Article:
Relevance of variation in use of terminology to define generic pharmaceutical products

Rev Panam Salud Publica. 2015 Feb;37(2):113-7.


The World Health Organization (WHO) promotes the use of generic drug policies to foster competition in the pharmaceutical sector, reduce drug prices, and increase access to therapeutic drugs. However, little is known about how countries implement these policies. This article describes different terminology adopted by national regulatory authorities to define generic versus proprietary drug products in developing countries, including those in Latin America, and challenges that arise in their application of WHO guidelines, such as labeling issues. The author concludes that variation in generics terminology in these countries is a result of institutional context (i.e., the public sector setting as well as the body of laws and regulations that exists in the country) and policy legacies, such as intellectual property regimes, and highlights the need for further analysis of pharmaceutical regulations to improve understanding of the barriers and political implications of generic drug policies.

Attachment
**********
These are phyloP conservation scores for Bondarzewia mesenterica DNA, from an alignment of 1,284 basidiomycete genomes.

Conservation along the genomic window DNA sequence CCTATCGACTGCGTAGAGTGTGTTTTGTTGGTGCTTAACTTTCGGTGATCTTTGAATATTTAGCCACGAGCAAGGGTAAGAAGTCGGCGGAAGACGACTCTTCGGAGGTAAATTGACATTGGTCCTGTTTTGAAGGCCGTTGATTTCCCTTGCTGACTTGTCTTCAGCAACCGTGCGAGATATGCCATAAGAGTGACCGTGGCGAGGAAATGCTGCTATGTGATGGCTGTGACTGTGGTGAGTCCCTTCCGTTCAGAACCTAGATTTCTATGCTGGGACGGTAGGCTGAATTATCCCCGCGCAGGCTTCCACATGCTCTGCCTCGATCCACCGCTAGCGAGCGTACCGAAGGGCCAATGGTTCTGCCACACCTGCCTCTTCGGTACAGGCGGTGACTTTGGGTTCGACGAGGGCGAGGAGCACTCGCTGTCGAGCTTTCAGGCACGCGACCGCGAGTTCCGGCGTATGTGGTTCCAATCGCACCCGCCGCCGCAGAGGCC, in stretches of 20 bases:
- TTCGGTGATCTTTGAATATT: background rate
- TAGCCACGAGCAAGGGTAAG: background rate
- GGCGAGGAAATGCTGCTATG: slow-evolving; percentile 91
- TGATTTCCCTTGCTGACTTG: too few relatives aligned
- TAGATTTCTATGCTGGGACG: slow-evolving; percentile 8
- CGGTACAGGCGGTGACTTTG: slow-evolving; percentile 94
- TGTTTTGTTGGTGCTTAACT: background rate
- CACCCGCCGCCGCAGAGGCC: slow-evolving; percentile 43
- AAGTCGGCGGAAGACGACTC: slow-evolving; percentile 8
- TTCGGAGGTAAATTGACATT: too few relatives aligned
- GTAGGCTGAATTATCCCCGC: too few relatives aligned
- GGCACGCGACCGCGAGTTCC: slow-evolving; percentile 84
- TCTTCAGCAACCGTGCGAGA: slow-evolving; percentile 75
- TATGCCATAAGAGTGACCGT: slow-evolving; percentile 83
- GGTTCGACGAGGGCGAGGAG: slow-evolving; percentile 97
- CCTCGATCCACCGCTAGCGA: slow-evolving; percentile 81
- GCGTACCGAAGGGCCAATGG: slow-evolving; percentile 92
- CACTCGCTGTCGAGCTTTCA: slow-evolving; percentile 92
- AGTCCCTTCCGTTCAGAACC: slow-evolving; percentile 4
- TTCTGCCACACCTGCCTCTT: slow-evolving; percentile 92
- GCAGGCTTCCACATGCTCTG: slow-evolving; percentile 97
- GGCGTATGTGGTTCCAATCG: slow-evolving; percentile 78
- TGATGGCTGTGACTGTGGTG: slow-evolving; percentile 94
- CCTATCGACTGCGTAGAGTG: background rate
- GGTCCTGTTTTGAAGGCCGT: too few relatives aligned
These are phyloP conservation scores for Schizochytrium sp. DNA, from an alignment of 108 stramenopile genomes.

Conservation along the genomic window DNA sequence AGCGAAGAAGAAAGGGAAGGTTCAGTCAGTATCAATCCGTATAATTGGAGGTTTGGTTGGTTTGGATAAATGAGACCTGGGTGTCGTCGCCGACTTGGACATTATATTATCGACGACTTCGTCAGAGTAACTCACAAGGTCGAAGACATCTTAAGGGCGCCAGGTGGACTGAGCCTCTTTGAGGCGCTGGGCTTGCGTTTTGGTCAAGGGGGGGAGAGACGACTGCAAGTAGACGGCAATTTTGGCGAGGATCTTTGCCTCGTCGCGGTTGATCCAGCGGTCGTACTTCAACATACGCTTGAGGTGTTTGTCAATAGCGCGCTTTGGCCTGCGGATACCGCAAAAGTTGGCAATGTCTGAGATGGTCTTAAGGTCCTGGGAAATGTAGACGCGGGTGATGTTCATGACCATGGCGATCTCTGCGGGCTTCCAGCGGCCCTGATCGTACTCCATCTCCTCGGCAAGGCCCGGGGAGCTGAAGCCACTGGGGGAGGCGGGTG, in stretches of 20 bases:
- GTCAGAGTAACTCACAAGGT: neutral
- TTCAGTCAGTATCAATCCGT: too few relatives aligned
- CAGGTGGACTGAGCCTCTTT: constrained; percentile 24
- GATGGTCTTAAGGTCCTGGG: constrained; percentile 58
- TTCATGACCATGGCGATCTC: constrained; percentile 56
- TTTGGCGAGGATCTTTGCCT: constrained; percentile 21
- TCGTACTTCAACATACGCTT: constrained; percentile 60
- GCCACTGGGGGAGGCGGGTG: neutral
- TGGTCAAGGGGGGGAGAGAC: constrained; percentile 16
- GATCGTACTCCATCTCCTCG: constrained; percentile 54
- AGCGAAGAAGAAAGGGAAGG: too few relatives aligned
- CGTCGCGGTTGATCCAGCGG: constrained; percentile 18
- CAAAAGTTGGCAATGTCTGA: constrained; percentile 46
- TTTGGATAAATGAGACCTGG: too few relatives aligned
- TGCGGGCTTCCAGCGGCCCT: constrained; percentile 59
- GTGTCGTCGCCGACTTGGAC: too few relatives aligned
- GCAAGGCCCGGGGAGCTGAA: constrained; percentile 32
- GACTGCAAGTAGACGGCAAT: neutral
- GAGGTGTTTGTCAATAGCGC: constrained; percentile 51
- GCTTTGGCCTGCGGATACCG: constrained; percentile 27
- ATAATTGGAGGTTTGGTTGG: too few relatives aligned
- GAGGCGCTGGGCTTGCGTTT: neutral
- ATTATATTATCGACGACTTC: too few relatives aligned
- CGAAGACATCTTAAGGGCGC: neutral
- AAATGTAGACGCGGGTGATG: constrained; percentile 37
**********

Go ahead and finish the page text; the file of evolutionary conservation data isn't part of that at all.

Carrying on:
Publication types

  • Research Support, Non-U.S. Gov't

MeSH terms

  • Developing Countries
  • Drug Industry / legislation & jurisprudence
  • Drug Labeling
  • Drugs, Generic*
  • Guidelines as Topic
  • Health Policy
  • Latin America
  • Pan American Health Organization
  • Terminology as Topic*
  • Therapeutic Equivalency
  • World Health Organization


  • Drugs, Generic